Corticosteroid hormone replacement

As with any medication, there are possible side effects or risks involved.  Common risks from steroid injections include pain at the injection site, bruising due to broken blood vessels, skin discolouration and aggravation of inflammation.  Rarer risks include allergic reactions, infection, tendon rupture and serious injury to bones called necrosis.  Long term side effects (depending on frequency and dose) include thinning of skin, easy bruising, weight gain, puffiness in the face, higher blood pressure, cataract formation, and osteoporosis (reduced bone density).  Steroid injections may be given every 3-4 months but frequent injections may lead to tissue weakening at the injection site and is not recommended.  Side effects do not happen in everyone and vary from person to person.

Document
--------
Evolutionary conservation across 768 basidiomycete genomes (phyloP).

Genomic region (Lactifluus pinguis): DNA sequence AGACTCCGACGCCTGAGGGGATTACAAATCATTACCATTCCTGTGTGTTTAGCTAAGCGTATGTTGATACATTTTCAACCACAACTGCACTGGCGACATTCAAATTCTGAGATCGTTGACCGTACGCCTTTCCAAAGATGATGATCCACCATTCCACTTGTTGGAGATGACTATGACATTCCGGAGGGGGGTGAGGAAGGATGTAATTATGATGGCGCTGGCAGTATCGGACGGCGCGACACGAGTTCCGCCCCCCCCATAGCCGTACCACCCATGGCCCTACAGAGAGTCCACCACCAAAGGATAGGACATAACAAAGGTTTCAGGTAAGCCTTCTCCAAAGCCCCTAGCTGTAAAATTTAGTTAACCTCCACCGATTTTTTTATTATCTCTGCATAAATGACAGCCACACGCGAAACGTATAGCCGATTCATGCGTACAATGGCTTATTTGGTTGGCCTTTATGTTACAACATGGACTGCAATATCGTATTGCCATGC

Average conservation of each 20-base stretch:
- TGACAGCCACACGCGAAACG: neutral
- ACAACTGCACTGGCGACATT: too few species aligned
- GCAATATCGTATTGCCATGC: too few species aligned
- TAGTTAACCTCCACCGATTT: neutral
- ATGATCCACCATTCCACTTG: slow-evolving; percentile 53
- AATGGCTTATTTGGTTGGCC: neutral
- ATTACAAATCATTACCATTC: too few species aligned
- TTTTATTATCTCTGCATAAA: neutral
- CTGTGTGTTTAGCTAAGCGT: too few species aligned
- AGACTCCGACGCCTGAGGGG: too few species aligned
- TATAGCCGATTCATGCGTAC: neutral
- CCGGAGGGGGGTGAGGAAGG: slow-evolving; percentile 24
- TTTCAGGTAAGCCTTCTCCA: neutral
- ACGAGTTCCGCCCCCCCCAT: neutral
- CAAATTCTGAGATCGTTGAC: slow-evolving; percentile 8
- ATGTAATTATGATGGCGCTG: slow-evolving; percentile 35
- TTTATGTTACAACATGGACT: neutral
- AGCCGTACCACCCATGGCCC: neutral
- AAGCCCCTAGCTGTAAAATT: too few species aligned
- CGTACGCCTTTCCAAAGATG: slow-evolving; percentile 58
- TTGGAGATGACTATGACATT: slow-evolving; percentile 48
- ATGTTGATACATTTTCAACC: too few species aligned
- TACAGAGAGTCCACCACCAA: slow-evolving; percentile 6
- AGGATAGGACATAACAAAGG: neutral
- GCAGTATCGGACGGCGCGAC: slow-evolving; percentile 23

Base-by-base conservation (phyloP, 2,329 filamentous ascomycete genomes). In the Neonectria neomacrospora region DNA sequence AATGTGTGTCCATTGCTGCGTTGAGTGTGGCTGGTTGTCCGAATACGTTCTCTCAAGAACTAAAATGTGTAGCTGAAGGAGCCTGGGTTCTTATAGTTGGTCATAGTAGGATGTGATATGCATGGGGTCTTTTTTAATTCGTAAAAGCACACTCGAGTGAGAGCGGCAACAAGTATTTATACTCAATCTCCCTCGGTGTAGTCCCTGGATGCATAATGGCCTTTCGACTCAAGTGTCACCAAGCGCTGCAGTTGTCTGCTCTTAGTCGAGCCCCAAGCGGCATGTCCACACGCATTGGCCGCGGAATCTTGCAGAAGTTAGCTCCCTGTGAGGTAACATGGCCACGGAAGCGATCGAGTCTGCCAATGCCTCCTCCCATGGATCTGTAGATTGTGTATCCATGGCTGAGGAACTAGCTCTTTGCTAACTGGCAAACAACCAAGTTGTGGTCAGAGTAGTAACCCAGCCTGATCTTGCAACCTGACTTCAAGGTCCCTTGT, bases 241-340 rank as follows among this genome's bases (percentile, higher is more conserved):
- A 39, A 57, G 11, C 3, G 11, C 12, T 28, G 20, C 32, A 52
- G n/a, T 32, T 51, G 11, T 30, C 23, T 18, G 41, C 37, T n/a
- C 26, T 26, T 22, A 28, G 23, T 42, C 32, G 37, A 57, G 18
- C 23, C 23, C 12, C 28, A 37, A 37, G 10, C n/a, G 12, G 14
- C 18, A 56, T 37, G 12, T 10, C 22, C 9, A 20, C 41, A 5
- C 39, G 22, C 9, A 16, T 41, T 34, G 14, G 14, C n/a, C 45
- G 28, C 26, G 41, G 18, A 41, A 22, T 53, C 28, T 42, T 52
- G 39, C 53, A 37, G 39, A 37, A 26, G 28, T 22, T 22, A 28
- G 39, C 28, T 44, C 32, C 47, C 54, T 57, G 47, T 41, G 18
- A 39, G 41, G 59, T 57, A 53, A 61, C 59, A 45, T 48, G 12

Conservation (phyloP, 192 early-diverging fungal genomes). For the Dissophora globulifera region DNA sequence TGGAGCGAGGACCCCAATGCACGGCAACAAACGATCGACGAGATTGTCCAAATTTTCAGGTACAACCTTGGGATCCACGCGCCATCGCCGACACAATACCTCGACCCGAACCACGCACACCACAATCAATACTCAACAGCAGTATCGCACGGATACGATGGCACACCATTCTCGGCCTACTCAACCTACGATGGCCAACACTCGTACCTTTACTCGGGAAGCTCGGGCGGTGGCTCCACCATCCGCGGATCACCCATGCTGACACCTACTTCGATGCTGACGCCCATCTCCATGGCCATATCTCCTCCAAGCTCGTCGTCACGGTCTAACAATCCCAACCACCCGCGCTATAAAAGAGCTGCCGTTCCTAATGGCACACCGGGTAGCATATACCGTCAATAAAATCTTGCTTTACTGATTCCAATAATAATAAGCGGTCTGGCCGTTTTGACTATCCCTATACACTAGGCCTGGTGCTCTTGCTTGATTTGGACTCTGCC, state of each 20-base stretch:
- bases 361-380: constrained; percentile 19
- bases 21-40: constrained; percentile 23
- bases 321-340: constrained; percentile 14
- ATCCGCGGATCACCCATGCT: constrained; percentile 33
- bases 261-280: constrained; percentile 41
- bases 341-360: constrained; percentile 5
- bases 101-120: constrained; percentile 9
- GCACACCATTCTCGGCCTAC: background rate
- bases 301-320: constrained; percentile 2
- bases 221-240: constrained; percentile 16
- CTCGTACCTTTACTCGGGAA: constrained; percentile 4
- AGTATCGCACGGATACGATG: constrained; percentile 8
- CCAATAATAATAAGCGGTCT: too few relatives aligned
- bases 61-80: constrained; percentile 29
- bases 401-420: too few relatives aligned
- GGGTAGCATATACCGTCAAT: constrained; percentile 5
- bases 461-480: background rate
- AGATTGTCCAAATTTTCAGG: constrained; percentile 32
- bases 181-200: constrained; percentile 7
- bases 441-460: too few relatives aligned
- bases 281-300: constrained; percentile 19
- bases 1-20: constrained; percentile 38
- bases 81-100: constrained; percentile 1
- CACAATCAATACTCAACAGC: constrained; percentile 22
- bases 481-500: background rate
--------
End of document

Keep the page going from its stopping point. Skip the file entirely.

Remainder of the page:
Dexamethasone is given systemically to decrease inflammatory and immune responses. It is used in high doses in emergencies for anaphylactic reactions, spinal cord trauma or shock. It is used in lower doses to treat allergic reactions such as Chronic Obstructive Pulmonary Disease (COPD), hives, itching, inflammatory diseases including arthritis and to manage and treat immune mediated hemolytic anemia and thrombocytopenia. It sometimes is used systemically as a "performance-enhancing” drug because corticosteroids decrease inflammation, possibly enhance glucose metabolism (there is some debate about this) and may have some mood elevating properties. Other corticosteroids are preferred for intra articular use.

Corticosteroid hormone replacement

corticosteroid hormone replacement

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